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United States

Brantner: 'Obama was barely present in Europe'

Following his re-election, US President Barack Obama faces major foreign policy challenges. Franziska Brantner, a German member of the European Parliament, criticizes Obama's lack of concrete European policies.

Deutsche Welle: Opinion polls showed that most Europeans would have voted for Barack Obama, too. Is Obama the right president from a European perspective?

Franziska Brantner: As a European, you cannot say what is good for Americans, but you can say that the consequences of an election victory for Mitt Romney would probably have been disastrous for our region, whether we're talking about Iran or Israel/Palestine. I believe Romney's policies would not necessarily have been in our interest in that respect. But what is right for Americans within the US is solely up to them.

How do you rate Obama's European policies so far? What would you say were the positive and negative highlights?

The question is: did Obama even have European policies? As far as I can tell, Europe didn't crop up much over the past four years. A highlight I could name is a joint trip Secretary of State Hillary Clinton and European Union foreign policy chief Catherine Ashton took to the Balkans in order to show that there are common interests. That aside, one has to say, quite honestly, that Obama was not very present in Europe.

Europe was not mentioned during the TV debates between Obama and his challenger Mitt Romney. How significant is Europe nowadays for a US that is increasingly oriented toward Asia?

Fortunately, the significance of Europe as a political hot spot has decreased, and Europe is now regarded as a relatively stable partner. But many Americans do see Europe as a hot spot in the sense of it being a financial risk. Europe might gain in importance in connection with the euro crisis, but otherwise, Obama's focus is on Asia.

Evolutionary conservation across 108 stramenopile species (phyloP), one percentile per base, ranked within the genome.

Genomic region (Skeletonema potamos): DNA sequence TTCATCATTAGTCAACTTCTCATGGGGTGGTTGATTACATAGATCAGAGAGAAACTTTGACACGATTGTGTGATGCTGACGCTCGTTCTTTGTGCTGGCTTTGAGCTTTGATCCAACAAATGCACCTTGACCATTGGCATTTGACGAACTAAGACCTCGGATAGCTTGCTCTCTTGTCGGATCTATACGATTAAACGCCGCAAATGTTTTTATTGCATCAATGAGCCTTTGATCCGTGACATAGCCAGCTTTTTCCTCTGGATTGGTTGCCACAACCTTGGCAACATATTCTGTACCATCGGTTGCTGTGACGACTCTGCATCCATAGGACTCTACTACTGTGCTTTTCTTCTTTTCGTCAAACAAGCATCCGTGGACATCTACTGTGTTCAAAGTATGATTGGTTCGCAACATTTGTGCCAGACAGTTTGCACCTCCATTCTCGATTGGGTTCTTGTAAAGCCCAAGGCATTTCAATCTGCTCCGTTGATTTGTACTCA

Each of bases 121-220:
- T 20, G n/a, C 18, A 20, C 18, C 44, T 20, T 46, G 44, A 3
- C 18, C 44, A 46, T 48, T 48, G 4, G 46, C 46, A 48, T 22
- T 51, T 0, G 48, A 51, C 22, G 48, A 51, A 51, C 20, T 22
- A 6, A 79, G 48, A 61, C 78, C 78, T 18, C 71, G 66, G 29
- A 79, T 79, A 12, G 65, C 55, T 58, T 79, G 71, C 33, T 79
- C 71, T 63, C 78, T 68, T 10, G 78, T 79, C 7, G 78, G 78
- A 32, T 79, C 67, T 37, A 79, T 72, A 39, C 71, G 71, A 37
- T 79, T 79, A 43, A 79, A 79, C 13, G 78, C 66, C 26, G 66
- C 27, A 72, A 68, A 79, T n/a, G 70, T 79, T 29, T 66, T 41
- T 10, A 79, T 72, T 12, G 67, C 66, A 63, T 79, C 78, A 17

Obama, flanked by Herman Van Rompuy, left, and Jose Manuel Barroso (AP Photo/Haraz N. Ghanbari)

Van Rompuy and Barroso hope for closer ties with the US

You mentioned the financial crisis. There has been repeated US criticism about the handling of the euro crisis. Do you think Obama will get more involved with this issue in his second term - perhaps by being increasingly critical?

I believe that, in general, patience within the international community concerning Europe's crisis management is wearing thin. As far as we know, not just Obama but many within his administration are tired of Europeans not managing to save this small country, Greece. It appears even smaller to Americans than it does to us; after all, Greece represents just two percent of Europe's economic strength. People in the US can barely understand why it has not been possible to get a grip on the problem over more than two and a half years. I can imagine pressure will grow to make sure the crisis does not completely spill over to Spain, Italy, and other large states. I'm sure the American side will have more to say about that.

In a letter congratulating Obama, EU Commission President José Manuel Barroso and EU President Herman Van Rompuy expressed hopes of closer cooperation. They're interested in closer economic, security and foreign policy ties with the US. What concrete forms could such cooperation take?

For instance, Obama now faces the challenge of acting as mediator between Israel and the Palestinians, along with the other members of the Middle East Quartet - the UN, the EU and Russia. I think it will be important for them quickly to agree on a joint initiative after the Israeli elections in January. The same is true for Syria, where Obama - along with the Europeans - can presumably now invest more time. These are important foreign policy issues: Israel/Palestine, Syria, Iran and the Balkans. I believe there's much we can approach together, and where Obama might now have more leeway. However, he may have won a large majority in the Electoral College, but as far as the popular vote across the individual states was concerned the race was tighter. So we will have to see how things develop. The US Congress is split, too, but I hope it will be a bit bolder than it has been these past four years.

Franziska Brantner, born in Lörrach in 1979, has been a member of the European Parliament since 2009. She is also a member of the Foreign Policy Committee and has for many years engaged in issues such as European foreign policies, EU human rights policies, and the capacity for reform within the UN. Brantner is a member of the Green Party Committee for Peace and Security Policies, and co-author of the party's platform for the 2009 European elections.

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